At Monday night's Lake Saint Louis Board of Aldermen meeting, Mayor Mike Potter told the board that he had sent a copy of a recently-passed ordinance to the Missouri Attorney General for an opinion on its constitutionality.
Potter had spoken out against the bill, which provides snowplowing on private streets, and questioned its constitutionality when it was passed by the board on August 20. He vetoed the bill but his veto was overridden by the board on Sept. 5.
The board had directed city staff to address any areas of concern in an amendment to the bill.
During Monday night's work session, City Administrator Paul Markworth said that staff had three primary areas of concern:
- The definition of private street
- How the city would confirm access to private property
Markworth said that the condition that the city would not plow commercial or apartment complex private streets was already written into the amendment bill. The bill also included a definition of "homeowner's association" (HOA) that could also be extended to include condo associations. Under the new ordinance, HOAs are eligible for up to $15,000 in reimbursement from the city if they contract for their own snowplowing.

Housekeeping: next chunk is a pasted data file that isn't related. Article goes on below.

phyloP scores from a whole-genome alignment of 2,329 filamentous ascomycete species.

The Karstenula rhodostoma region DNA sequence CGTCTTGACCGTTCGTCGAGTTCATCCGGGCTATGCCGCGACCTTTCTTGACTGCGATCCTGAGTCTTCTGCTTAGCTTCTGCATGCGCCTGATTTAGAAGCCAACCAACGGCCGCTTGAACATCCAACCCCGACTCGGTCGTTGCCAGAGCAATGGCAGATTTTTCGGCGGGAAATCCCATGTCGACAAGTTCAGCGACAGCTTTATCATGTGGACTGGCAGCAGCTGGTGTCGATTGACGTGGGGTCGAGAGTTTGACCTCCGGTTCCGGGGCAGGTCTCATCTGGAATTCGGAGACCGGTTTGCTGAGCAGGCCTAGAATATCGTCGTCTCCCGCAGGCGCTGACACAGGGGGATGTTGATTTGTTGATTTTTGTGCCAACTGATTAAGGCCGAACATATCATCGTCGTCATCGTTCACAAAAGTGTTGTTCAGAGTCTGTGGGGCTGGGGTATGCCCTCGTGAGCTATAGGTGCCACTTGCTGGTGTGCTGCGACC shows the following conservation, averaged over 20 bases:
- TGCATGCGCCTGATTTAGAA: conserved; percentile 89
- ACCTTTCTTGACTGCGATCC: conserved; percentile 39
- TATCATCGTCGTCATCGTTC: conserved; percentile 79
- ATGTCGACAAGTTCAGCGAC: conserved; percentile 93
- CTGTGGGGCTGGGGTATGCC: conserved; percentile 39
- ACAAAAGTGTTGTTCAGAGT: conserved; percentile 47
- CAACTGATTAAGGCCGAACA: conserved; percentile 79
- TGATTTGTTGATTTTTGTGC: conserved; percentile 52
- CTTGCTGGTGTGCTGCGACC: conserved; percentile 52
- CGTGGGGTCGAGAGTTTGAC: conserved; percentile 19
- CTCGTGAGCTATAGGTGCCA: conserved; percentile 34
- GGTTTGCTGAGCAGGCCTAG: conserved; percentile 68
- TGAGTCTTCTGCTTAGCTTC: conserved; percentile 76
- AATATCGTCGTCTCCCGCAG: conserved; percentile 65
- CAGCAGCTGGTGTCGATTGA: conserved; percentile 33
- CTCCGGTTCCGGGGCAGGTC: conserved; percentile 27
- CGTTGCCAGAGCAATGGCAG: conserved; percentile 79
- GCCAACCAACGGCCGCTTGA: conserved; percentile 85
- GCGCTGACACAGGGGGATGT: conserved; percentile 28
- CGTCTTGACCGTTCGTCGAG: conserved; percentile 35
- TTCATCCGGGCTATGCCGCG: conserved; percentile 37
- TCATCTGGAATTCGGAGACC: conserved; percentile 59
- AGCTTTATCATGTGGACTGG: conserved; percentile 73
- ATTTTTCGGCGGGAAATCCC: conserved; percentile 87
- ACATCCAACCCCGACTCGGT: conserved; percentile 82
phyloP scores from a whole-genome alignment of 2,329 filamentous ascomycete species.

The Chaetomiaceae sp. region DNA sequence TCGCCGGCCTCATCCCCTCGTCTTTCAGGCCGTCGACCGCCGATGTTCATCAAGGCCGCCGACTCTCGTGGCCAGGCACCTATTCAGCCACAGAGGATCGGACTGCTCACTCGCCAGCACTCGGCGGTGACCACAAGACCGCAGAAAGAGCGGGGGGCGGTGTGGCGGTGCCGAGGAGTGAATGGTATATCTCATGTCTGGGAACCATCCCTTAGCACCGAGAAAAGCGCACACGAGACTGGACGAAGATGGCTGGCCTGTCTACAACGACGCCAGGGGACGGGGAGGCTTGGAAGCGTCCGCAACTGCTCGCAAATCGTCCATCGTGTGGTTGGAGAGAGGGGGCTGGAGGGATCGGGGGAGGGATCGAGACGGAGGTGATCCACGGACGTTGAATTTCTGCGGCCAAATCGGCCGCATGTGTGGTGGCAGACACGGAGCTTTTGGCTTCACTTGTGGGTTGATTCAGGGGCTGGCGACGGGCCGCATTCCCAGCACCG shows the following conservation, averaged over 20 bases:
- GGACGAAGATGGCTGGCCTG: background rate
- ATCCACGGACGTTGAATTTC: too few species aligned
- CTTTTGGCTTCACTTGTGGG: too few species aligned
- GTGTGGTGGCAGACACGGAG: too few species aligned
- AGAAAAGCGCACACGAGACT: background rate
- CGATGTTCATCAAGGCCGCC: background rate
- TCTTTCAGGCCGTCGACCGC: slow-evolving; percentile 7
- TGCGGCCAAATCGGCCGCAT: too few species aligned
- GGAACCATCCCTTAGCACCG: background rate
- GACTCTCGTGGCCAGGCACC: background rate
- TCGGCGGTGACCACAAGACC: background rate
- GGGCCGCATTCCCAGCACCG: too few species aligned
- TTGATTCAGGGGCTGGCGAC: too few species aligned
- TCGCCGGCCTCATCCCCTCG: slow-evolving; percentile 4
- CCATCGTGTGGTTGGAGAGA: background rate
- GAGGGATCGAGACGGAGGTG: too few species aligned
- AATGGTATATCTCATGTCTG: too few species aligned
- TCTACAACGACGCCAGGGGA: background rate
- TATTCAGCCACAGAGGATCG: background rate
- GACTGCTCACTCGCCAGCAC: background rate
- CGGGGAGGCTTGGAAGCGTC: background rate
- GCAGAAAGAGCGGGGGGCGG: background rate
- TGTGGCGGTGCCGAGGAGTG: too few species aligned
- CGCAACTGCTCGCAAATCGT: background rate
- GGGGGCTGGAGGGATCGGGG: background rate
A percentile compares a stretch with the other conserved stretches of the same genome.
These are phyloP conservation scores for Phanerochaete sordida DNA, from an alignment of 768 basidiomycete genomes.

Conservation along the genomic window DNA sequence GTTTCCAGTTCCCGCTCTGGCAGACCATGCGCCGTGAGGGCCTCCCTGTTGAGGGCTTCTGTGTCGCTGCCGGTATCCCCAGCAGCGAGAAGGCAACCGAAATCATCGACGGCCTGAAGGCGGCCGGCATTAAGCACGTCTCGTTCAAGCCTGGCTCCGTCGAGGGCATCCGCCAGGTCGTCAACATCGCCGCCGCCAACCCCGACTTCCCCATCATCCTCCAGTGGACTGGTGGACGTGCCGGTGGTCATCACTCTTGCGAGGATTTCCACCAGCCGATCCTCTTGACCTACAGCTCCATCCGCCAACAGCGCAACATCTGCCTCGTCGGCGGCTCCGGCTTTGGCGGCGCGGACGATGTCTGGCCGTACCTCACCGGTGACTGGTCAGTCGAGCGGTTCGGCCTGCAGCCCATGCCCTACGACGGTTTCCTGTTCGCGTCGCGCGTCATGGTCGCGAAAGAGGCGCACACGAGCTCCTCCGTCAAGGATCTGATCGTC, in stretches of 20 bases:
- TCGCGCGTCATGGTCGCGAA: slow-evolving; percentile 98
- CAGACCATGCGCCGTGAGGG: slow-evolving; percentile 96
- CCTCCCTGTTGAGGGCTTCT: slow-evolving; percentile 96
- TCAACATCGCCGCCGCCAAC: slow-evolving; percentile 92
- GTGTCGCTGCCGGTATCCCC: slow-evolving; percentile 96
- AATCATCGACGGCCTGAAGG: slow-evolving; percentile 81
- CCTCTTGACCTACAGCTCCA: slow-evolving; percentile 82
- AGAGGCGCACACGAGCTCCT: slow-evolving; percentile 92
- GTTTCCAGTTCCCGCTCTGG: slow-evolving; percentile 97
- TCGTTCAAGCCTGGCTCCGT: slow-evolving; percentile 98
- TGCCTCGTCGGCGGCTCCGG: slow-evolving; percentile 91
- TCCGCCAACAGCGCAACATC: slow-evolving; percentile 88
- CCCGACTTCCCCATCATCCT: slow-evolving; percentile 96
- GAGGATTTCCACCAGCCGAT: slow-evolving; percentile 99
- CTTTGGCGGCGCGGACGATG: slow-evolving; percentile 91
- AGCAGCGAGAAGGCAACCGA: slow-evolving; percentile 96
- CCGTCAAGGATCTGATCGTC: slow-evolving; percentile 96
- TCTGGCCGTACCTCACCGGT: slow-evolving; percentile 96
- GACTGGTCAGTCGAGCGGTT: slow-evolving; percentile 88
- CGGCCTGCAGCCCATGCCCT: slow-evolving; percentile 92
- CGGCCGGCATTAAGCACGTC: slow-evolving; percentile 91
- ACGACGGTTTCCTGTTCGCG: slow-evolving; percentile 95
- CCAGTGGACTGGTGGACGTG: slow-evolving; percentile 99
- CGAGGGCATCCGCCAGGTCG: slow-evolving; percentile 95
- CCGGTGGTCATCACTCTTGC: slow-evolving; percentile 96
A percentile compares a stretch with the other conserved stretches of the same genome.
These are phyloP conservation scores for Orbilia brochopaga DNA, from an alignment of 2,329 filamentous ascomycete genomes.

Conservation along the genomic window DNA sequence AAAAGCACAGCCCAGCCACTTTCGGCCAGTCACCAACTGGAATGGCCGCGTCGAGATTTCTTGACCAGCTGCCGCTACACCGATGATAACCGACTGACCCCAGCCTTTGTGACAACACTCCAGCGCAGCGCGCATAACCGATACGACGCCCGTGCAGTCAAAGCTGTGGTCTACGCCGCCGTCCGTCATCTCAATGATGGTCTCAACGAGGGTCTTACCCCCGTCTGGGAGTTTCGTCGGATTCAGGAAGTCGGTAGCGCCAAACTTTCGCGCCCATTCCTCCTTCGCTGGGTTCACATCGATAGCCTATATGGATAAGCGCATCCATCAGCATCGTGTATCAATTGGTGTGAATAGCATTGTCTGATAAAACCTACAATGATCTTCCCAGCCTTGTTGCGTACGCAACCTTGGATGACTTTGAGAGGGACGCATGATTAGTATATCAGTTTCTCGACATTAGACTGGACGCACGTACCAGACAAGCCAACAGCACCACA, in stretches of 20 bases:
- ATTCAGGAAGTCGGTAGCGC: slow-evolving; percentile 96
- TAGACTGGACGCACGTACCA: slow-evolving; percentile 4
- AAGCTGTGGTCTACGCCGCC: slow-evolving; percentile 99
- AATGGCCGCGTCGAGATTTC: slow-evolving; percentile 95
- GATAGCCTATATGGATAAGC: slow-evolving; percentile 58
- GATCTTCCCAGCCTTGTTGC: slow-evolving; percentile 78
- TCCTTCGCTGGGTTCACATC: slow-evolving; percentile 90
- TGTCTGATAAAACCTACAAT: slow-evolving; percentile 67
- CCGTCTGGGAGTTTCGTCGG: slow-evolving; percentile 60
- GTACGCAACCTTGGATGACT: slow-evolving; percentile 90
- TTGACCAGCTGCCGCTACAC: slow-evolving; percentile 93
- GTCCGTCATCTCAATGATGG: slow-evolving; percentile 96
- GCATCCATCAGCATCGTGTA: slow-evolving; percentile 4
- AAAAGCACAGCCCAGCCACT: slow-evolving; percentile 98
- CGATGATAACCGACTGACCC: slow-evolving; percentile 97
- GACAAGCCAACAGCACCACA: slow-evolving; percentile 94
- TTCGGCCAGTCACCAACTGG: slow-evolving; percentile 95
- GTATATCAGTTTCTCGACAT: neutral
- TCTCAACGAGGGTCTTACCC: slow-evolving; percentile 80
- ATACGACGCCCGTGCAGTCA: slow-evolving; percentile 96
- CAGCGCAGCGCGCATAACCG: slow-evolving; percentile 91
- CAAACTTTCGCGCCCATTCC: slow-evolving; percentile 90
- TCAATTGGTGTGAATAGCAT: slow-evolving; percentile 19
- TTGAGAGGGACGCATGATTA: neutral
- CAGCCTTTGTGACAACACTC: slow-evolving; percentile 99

Markworth expressed his concerns both about accessing private property and indemnifying the city against damages that might be caused by the snowplows.
Although police can access private property when investigating a crime or when they get a complaint, other city staff such as code enforcements officials have to get a warrant from a judge, he said.
"When it comes to public works staff," Markworth said, "I'm not sure how that works."
City Attorney Matt Reh said that the city might need to require all the residents of a private street to sign a document giving permission for the snowplowing and indemnifying the city against lawsuits.
Markworth also brought up an additional problem of private streets that have parking lots attached.
The board voted to table the amendment until more research can be done.
"The devil's in the details," Ward 2 Alderman Karen Vennard said. "And there are too many details here left uncovered."
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